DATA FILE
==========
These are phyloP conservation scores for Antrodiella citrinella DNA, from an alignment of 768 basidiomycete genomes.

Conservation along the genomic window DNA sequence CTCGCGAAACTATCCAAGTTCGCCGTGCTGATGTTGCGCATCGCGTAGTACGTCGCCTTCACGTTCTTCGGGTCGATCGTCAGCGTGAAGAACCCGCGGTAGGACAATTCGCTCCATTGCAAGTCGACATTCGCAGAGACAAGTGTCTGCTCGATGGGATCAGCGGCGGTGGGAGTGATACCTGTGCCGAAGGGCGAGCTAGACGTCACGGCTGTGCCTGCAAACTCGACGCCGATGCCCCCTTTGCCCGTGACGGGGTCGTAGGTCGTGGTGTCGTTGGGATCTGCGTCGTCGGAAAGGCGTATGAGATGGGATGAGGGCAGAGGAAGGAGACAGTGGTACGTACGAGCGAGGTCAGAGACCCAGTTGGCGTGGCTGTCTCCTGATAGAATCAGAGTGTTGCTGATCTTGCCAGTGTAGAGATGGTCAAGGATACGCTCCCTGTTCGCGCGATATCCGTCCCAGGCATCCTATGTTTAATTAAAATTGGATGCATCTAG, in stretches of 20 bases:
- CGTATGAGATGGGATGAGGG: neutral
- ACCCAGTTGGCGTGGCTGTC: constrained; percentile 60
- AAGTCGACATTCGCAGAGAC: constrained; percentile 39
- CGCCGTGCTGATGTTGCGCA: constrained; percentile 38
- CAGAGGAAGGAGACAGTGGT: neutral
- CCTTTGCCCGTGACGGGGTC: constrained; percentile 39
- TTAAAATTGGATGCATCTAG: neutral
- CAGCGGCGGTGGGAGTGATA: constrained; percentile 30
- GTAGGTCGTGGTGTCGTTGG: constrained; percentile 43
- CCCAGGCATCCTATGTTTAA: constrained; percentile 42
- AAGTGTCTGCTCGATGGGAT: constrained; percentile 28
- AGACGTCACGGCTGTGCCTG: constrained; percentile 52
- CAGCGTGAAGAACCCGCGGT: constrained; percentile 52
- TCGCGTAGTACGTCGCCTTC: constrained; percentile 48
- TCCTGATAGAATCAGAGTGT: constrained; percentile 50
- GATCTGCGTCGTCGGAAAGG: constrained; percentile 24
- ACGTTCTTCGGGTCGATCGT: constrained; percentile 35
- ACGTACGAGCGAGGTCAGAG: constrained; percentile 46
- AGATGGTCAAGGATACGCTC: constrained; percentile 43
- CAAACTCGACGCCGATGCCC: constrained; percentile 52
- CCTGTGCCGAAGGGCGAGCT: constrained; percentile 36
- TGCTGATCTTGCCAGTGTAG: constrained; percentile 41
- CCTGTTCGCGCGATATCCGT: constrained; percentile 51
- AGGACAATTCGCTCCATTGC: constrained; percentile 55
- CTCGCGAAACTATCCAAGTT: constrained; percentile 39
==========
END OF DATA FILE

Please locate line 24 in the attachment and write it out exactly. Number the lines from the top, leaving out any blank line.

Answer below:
- TGCTGATCTTGCCAGTGTAG: constrained; percentile 41